The Mississippi Supreme Court and Court of Appeals have broadcast their oral arguments via the Internet in real time since 2001 on the court web site. Click on “Oral Argument Webcasts” on the home page to view the live webcast.
Mississippi College School of Law in October 2007 began archiving the oral arguments of the Supreme Court and Court of Appeals and making them available to the public for retrieval via the Internet 24 hours a day. A link to the oral argument audio-visual archive is available on the web page of the Mississippi College School of Law Library at http://lawwin2k3.mc.edu/videoarchive/court.asp.
The law school in October 2007 also began archiving newly filed appellate briefs. The link to the briefs archive is http://lawwin2k3.mc.edu/briefs/.
For current information on the MEC project click the heading above.
The Mississippi Supreme Court since 2004 has worked to develop a case management and electronic filing system for trial courts statewide.
Chief Justice Smith appointed a 24-member committee of judges, lawyers, clerks of the courts and members of other state agencies and charged them with the task of recommending guidelines for the development of a statewide case management and e-filing system. Presiding Justice William L. Waller Jr. is chairman of the E-Filing/Court Docket Management Committee.
In 2006, the Mississippi Legislature established a Comprehensive Electronic Court System Fund with a fee of $10 assessed on all new civil case filings.
The 2006 legislation says the computerized case docket management and electronic filing system will be designed to:
(a) Provide a framework for the seamless, transparent exchange of data among courts and with appropriate law enforcement, children's services and public welfare agencies.
(b) Allow judges and prosecutors to determine whether there are holds or warrants from other jurisdictions for defendants prior to release on bail or otherwise.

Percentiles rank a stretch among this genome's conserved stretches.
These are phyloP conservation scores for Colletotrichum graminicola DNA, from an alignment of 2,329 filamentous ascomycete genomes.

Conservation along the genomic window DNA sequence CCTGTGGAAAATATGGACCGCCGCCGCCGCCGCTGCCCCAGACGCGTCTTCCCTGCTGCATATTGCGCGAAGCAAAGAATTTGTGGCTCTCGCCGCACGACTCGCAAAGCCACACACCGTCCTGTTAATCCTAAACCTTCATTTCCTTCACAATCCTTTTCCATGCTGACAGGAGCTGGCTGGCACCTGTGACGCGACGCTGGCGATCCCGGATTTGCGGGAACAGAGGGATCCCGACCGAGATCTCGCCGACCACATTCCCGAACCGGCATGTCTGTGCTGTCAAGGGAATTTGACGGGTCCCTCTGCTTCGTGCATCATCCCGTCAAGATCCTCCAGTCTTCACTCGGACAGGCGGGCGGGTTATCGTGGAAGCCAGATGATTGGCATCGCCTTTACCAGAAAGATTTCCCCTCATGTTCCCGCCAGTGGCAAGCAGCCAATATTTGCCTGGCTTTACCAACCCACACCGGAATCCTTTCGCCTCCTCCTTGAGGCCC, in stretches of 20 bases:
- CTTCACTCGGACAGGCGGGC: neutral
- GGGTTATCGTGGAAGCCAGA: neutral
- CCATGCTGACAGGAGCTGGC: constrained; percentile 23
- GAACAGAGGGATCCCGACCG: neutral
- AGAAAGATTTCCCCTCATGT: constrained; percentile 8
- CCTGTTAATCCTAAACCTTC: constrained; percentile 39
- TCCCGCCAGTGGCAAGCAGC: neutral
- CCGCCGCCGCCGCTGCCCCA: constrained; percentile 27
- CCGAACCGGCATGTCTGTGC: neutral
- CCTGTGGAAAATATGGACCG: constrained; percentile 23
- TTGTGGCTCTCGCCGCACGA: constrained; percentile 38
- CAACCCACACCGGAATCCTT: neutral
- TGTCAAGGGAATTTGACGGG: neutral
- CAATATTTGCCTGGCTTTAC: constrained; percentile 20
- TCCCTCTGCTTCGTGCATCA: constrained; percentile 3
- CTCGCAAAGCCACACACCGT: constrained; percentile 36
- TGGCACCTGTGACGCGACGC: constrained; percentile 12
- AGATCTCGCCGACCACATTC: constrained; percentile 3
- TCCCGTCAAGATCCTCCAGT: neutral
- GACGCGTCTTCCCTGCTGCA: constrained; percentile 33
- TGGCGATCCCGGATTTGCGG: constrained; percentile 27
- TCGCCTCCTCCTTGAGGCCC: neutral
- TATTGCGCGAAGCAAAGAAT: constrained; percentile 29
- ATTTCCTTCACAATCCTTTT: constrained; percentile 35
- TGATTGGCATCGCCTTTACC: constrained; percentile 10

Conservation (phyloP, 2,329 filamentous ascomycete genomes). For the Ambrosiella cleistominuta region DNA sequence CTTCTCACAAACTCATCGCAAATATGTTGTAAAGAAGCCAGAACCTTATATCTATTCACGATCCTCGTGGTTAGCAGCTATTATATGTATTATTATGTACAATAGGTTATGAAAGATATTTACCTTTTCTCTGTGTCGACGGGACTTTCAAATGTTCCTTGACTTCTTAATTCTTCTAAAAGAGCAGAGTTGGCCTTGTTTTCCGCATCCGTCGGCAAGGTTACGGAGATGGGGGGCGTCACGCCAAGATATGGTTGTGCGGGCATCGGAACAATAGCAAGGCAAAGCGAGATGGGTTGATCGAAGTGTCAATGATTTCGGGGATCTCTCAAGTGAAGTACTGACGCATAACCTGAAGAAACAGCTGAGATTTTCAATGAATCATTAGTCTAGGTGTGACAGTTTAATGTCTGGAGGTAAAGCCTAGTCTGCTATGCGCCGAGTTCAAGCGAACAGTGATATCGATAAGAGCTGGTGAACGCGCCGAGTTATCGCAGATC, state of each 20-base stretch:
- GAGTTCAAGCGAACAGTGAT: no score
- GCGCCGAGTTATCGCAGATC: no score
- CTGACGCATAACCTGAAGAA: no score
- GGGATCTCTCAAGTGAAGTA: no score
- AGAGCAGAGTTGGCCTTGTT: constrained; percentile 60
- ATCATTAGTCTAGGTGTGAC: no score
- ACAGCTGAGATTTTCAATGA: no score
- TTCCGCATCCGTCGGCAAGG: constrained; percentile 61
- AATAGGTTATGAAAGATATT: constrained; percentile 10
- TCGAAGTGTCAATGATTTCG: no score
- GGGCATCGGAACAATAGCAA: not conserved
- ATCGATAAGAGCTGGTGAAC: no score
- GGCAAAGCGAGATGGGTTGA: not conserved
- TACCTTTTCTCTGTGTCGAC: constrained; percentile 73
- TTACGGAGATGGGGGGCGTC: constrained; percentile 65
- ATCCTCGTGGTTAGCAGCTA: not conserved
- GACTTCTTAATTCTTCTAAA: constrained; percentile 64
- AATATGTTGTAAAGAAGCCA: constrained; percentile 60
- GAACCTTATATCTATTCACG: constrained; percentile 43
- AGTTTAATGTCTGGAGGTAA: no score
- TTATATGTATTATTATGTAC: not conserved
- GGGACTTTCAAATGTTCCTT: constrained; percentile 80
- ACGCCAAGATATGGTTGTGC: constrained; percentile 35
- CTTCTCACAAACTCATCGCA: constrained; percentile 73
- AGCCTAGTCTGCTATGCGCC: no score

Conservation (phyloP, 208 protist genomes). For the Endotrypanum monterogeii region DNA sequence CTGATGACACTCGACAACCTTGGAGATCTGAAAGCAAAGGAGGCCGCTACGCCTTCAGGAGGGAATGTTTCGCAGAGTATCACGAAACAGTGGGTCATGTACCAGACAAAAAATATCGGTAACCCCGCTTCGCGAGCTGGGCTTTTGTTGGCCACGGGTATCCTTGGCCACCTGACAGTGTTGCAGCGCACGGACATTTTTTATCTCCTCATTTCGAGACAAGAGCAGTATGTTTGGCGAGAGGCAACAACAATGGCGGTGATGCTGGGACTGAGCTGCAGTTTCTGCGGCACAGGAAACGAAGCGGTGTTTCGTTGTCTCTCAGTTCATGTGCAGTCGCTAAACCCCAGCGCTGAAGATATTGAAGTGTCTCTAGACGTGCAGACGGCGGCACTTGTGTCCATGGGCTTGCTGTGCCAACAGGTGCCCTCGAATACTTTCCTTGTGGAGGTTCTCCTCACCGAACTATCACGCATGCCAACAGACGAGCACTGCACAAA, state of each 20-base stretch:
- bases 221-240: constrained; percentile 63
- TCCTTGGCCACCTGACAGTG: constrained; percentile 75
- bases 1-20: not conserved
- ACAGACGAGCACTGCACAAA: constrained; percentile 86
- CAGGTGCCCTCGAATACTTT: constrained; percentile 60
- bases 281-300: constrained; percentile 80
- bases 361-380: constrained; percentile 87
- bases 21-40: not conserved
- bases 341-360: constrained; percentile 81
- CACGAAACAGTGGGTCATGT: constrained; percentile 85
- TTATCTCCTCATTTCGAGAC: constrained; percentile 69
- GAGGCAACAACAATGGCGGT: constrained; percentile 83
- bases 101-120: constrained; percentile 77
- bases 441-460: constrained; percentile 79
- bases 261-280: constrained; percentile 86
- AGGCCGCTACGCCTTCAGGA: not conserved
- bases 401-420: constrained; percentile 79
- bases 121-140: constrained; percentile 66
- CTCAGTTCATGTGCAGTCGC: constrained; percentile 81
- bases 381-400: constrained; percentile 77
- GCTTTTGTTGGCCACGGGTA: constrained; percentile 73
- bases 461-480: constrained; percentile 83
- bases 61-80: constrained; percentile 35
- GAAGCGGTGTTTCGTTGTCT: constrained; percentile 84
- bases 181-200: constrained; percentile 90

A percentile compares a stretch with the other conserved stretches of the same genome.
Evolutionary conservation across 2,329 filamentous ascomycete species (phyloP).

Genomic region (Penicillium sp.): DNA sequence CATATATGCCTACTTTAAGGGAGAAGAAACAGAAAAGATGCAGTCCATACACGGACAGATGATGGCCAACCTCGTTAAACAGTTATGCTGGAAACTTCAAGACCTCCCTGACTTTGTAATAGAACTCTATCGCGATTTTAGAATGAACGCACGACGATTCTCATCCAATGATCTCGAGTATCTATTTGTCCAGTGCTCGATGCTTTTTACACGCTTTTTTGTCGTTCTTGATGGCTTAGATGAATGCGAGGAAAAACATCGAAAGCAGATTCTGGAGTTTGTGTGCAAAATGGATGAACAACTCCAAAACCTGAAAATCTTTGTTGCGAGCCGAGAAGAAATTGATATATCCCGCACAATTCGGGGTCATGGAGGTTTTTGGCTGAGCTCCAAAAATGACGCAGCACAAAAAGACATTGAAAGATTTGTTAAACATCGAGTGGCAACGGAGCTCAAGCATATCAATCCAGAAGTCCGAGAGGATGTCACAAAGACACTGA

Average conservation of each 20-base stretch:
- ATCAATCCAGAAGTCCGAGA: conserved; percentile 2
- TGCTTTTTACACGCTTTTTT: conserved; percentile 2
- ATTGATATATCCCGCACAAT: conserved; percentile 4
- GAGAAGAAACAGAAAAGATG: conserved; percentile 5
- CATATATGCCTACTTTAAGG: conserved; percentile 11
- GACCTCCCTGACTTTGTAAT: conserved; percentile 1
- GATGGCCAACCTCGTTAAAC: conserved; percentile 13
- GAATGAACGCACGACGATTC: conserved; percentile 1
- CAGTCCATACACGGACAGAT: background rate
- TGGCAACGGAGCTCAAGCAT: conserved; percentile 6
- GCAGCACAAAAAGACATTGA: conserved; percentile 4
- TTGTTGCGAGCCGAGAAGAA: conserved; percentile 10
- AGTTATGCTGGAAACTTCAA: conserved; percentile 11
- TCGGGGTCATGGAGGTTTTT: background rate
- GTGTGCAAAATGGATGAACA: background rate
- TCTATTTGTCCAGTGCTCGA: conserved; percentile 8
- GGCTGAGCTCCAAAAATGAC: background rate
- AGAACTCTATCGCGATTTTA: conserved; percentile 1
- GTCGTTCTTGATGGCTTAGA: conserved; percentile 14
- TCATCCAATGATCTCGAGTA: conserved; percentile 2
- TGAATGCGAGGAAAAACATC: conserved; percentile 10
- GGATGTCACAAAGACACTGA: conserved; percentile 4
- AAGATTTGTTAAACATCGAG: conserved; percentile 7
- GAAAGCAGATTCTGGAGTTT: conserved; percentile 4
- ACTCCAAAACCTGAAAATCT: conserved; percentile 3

(c) Assist related agencies in tracking the court activity of individuals in all participating jurisdictions.
(d) Assist child protection and human services agencies to determine the status of children and care givers in the participating jurisdictions.
(e) Duplicate and preserve court documents at remote sites so that they may be protected against catastrophic loss.
(f) Improve the ability of the Administrative Office of Courts and the state courts to handle efficiently monies flowing through the courts and to collect delinquent fees, fines and costs.
(g) Enable the state courts and clerks to generate management reports and analysis tools, allowing them to constantly track individual cases and the overall caseload.
(h) Provide a uniform system for docketing and tracking cases and to automatically generate status reports.
(i) Enable the Administrative Office of Courts to acquire statistical data promptly and efficiently.
(j) Make trial court and individual case dockets available to the public on-line through use of the Internet.
The Mississippi Supreme Court in June 2007 entered into an agreement with the Administrative Office of the U.S. Courts to study the feasibility of adapting the federal trial court case management and electronic filing system for use in state courts. Madison County Chancery and Circuit clerks are part of a test project begun in late 2007 to evaluate the federal court management and electronic filing system for use in state courts.
It is hoped that this project will lead to the development of a pilot program and ultimately to a statewide computerized case management and electronic filing system. Use of the docket management and e-filing system by the trial court districts will be voluntary.
The Mississippi Youth Court Information Delivery System is a computerized case management system for Youth Courts. MYCIDS, which is pronounced “my kids,” is designed to help Youth Courts organize their work and records efficiently and save staff time and other resources.
Design work began on the MYCIDS program in March 1999. Jackson County Youth Court became the pilot project for the MYCIDS system design in September 2001.
Computer hardware, staff training and a help desk are provided by the Supreme Court at no charge to local Youth Courts. The MYCIDS system includes electronic docketing and record keeping. Case tracking features designed specifically for Mississippi Youth Court laws assist court staff in scheduling all hearings and other events required by law to occur within a specific time frame. The system provides modifiable templates for court orders and other paperwork. Judges and court staff are able to track juveniles’ encounters with multiple jurisdictions.
The MYCIDS system collects and retrieves data over the Internet on a secure, encrypted system. The MYCIDS information database is housed at the Mississippi Supreme Court.